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3-Food: China sees no need for controlling GM food

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TITLE:  No mechanism to check safety of modified food
SOURCE: Hong Kong Standard, China
DATE:   May 13, 1999, 1999

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No mechanism to check safety of modified food

HONG KONG has no way of knowing if genetically-modified
foodstuffs being sold here are safe, Secretary for Health and
Welfare Katherine Fok Lo Shiu-ching told the Legislative Council
yesterday. Such foods are those whose original genetic 
composition have been altered through scientific procedures. 
Most common of these are fruits which are modified to make them
bigger and  pest-resistant. "As the Department of Health
currently does not have a special mechanism to regulate 
genetically modified foods, we do not have detailed records of
the types and quantities of such foods being sold in Hong Kong,
and we have not conducted any specific tests on them," Mrs Fok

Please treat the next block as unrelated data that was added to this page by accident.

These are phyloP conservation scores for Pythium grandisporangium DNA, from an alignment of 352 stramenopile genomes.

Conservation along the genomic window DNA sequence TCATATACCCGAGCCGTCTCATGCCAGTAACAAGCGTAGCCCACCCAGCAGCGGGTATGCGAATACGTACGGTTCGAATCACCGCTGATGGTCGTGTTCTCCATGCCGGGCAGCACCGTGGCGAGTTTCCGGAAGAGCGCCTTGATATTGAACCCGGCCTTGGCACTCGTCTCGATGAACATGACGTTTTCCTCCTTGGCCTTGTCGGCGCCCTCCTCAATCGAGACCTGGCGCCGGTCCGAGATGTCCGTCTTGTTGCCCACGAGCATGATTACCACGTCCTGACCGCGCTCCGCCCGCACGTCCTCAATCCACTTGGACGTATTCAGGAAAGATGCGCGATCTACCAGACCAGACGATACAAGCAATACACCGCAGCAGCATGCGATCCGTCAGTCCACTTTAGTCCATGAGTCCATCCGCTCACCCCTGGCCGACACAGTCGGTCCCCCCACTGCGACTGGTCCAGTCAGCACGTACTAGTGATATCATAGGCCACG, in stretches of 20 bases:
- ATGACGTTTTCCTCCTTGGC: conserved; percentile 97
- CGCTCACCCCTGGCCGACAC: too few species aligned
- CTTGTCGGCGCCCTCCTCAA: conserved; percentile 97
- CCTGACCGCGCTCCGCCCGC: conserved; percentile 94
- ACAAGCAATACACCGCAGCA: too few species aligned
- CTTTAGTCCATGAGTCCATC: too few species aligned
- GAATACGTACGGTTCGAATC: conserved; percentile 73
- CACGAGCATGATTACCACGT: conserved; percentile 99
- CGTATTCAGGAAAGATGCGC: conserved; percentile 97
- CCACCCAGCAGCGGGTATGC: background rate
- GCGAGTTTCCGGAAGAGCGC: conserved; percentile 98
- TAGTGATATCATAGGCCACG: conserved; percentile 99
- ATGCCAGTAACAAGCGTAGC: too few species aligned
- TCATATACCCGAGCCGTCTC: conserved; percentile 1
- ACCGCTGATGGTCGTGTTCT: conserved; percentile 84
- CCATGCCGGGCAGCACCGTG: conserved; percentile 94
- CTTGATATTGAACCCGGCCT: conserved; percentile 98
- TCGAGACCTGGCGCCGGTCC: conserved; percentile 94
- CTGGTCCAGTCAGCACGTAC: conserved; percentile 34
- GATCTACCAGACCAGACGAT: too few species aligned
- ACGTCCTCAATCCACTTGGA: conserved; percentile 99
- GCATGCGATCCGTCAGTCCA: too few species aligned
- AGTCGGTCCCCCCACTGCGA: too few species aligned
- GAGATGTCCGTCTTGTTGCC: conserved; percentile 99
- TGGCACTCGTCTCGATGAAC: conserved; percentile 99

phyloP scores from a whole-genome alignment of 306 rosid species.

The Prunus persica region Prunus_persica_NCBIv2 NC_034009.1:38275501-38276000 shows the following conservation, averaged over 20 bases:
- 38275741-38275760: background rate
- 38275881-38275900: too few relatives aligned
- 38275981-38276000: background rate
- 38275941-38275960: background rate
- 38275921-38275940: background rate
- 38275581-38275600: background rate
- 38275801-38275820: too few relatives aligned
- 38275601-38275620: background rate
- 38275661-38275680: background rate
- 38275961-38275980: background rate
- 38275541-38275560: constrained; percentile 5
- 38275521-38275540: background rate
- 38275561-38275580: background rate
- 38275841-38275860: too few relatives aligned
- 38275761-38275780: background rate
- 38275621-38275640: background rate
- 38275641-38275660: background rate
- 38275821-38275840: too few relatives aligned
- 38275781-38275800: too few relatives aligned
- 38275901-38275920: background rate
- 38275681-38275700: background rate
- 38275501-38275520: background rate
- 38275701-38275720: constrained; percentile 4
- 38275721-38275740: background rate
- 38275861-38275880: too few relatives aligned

said. She was replying to a question raised by Frontier
legislator Emily Lau Wai-hing about plans to regulate the
manufacture and sale of such food. Mrs Fok said that the
Department of Health regulated the preparation and sale of all
types of food through the Public Health and Municipal Services
Ordinance. Under section 54 of this ordinance, any person
preparing or selling food for human consumption has the legal
responsibility to ensure that the food prepared or sold is safe.
The Department of Health collects food samples from the market
regularly to ensure their safety standards. Mrs Fok noted that
the types of food available in the market would gradually
increase as the related technology matures. In light of this, she
said the department would examine how to enhance the regulatory
measures to ensure that these foods were safe. The department
would take into account the recommendations of international
authorities and systems adopted in other countries. Mrs Fok ruled
out a suggestion by Frontier legislator Cyd Ho Sau-lan to impose
labelling requirements on natural food to provide information to
consumers, saying that such a system would be too expensive to
administer. Liberal Party legislator Howard Young described the
bureau's approach to genetically-modified food as having "three
missings" x no mechanism, no monitoring, no suggestions


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